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Higgins seeks to transform terminal

The former Delaware, Lackawanna & Western Railroad Terminal, at the foot of Main Street, has sat vacant for years as First Niagara Center, followed by Canalside and now HarborCenter rose from the ground to become popular destinations.

The Niagara Frontier Transportation Authority, which houses Metro Rail cars in the DL&W’s train shed, is considering the reuse of the first floor for a new light rail station. Now, Rep. Brian Higgins, D-Buffalo, wants to jump-start potential use on the second floor.

Higgins will call on Erie Canal Harbor Development Corp. Tuesday to capitalize on the waterfront’s popularity by investing about $10 million to get the top floor development-ready.

In a separate project, the congressman wants a similar amount spent on the creation of a river trail on Kelly Island, which has seen the growing popularity of Buffalo RiverWorks and Silo City, as well as large-scale investments underway in infrastructure and housing on the opposite shoreline along Ohio Street.

“These two transformational projects will allow visitors and residents of Western New York the ability to enjoy the Buffalo River waterfront in ways that have been denied them for generations,” Higgins said.

Higgins said the DL&W’s second floor has 75,000 square feet, with an additional 35,000 square feet of patio space overlooking the Buffalo River, with the building in close proximity to numerous waterfront and Cobblestone District attractions.

“The DL&W sits there as a big, empty structure on prime property. It has great potential to be an attractive private sector development, but for the fact it needs a lot of work,” Higgins said.

Developer Rocco Termini said he’s long believed a public food market or other regional attraction could succeed at the DL&W. But he decided a couple of years ago the cost of rehabbing the building was prohibitive for such a venture. He welcomed Higgins’ call.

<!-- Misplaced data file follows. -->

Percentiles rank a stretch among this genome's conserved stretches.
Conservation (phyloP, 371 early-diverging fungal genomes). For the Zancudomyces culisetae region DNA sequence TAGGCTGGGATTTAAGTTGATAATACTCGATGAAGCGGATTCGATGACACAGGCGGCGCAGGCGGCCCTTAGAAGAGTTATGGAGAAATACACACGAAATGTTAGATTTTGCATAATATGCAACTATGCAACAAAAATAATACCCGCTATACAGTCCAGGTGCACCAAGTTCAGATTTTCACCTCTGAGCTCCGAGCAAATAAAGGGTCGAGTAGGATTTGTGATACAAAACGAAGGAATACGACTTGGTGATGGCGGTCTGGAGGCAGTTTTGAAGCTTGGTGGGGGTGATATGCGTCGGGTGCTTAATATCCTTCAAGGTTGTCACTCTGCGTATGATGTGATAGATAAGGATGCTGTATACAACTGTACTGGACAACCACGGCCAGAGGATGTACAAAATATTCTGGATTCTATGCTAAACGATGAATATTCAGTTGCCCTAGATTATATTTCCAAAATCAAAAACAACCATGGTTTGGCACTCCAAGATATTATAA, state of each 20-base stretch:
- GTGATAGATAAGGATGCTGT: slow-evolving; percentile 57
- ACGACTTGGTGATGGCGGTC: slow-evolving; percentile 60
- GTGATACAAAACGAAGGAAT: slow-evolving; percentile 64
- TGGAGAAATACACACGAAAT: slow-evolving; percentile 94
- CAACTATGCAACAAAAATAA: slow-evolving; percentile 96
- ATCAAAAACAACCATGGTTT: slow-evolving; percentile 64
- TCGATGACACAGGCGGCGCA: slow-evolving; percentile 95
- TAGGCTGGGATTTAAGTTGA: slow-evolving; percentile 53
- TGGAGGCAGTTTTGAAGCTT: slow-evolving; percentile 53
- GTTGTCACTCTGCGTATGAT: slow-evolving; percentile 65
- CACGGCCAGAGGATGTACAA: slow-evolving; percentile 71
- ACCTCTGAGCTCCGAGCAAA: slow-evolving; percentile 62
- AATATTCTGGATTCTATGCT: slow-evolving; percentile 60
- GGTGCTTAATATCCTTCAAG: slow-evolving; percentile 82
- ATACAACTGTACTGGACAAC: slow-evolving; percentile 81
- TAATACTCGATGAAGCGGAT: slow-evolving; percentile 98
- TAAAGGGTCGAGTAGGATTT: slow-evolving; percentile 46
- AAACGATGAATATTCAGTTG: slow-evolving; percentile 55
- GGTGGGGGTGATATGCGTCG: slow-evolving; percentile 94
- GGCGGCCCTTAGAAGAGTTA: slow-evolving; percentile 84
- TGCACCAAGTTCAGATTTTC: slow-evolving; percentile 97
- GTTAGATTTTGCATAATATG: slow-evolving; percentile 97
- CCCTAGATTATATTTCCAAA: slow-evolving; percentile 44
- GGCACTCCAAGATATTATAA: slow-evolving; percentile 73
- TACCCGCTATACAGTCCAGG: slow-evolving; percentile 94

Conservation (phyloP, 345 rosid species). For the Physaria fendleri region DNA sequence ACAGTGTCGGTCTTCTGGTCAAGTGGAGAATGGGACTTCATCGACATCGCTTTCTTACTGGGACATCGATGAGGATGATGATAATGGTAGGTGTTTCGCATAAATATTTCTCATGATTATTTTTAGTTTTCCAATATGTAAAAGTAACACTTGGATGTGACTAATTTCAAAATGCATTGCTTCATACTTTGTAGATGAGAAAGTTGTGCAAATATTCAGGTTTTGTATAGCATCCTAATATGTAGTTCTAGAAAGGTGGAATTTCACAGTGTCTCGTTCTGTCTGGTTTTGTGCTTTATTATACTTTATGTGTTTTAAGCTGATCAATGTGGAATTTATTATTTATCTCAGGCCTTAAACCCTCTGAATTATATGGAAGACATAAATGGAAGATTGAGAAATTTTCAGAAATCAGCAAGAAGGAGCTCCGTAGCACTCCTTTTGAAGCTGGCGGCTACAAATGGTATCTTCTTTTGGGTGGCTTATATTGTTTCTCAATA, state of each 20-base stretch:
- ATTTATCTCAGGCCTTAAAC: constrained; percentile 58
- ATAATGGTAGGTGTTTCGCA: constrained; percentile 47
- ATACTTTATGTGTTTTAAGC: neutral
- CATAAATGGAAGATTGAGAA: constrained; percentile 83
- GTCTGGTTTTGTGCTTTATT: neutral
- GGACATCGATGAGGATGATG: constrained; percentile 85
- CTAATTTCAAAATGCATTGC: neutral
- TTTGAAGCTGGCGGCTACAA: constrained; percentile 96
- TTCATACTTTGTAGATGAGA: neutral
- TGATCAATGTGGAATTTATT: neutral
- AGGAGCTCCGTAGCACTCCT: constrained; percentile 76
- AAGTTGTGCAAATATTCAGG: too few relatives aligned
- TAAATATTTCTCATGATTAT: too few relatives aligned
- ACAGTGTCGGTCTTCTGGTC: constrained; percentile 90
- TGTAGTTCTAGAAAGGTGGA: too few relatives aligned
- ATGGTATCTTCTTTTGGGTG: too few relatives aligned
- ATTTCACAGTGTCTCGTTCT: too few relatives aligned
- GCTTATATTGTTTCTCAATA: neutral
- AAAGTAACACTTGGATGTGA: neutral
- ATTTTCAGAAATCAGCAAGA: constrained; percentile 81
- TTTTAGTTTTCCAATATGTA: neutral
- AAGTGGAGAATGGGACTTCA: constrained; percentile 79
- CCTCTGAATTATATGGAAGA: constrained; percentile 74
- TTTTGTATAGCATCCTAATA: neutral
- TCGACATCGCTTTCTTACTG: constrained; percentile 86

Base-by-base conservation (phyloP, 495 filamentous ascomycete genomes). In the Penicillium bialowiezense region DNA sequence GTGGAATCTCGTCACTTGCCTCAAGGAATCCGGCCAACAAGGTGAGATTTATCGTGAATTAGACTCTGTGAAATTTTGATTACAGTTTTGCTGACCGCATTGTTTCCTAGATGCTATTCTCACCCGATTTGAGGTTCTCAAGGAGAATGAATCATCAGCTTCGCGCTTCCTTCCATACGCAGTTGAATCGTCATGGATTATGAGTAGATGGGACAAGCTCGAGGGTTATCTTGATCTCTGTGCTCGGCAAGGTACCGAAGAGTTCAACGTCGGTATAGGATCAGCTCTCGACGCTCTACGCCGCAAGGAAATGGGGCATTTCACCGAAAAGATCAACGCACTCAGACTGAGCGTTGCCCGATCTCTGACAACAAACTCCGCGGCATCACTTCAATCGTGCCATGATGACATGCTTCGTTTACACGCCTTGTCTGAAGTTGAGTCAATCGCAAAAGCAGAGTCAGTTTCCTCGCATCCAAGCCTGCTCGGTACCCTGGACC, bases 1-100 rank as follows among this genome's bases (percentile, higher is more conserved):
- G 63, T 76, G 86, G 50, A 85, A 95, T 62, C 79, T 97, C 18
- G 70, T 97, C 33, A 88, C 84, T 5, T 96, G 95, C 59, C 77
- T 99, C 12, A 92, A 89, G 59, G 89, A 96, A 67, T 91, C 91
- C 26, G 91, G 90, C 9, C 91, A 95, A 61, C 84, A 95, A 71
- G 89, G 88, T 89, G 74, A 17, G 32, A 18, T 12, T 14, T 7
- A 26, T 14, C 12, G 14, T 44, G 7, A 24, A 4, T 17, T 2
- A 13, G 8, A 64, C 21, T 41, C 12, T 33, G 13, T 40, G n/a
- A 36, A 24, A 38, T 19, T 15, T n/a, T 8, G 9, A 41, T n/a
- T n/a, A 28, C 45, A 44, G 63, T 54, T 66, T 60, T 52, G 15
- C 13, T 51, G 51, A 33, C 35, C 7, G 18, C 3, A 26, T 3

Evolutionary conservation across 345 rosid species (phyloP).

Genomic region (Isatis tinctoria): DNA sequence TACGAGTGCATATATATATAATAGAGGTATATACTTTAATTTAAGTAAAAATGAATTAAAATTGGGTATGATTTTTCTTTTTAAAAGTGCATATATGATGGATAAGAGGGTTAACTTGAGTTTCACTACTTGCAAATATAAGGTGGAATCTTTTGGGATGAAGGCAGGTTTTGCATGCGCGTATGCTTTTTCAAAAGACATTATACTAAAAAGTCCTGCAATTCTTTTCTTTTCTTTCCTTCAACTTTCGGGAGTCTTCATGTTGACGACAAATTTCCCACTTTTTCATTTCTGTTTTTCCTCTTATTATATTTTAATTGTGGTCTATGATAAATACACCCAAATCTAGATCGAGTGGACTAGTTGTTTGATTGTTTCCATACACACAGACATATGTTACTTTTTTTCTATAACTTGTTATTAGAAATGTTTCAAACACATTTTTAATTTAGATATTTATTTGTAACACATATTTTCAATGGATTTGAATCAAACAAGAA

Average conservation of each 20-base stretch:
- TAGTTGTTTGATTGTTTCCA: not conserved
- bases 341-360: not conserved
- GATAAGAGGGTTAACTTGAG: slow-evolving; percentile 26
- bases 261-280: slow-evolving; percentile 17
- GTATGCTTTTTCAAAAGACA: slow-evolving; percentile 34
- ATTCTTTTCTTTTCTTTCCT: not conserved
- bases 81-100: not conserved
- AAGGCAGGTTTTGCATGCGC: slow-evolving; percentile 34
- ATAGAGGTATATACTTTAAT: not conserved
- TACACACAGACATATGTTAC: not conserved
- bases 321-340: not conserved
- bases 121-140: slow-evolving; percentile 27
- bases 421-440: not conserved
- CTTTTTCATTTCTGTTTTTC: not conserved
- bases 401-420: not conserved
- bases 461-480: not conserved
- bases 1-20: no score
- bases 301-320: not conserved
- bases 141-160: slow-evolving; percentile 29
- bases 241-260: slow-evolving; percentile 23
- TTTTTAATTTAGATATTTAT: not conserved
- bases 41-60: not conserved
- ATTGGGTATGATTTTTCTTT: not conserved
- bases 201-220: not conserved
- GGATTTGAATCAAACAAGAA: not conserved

“I definitely think that would be an incentive to get somebody to really look at this. You’ll be able to get historic tax credits and put that on top of the money the state’s putting in,” Termini said.

Higgins said the need for improved access on Kelly Island to activate this stretch of Buffalo’s waterfront has been identified in two recent planning studies and in planning initiatives that date back 25 years.

Kelly Island is a small area of land in between the City Ship Canal on the west and the Buffalo River on the east, across from the Ohio Street corridor. It’s accessible by Ohio Street and the Ohio Street and Michigan Avenue bridges.

The multiuse trail Higgins is calling for on Kelly Island would follow along the Buffalo River and away from Ganson Street and the General Mills plant at Ganson and Michigan Avenue as much as possible. Higgins also said pedestrian and bike improvements were needed on the Michigan Avenue Bridge.

“I think the river trail perfectly aligns with the vision that Buffalo Niagara Riverkeeper has had for over 25 years,” said Jill Jedlicka, executive director of Buffalo Niagara Riverkeeper. “The Buffalo River Greenway has been envisioned as a contiguous system of green space and public access along the entire length of the Buffalo River.”

Higgins wants the waterfront agency to pay for both projects by using $32 million he said has been set aside to build parking structures from funds received from the New York Power Authority relicensing agreement in 2005. The congressman said parking at HarborCenter has reduced the need for nearby parking, and he also believes ramps should be self-financed and not paid for with the NYPA money.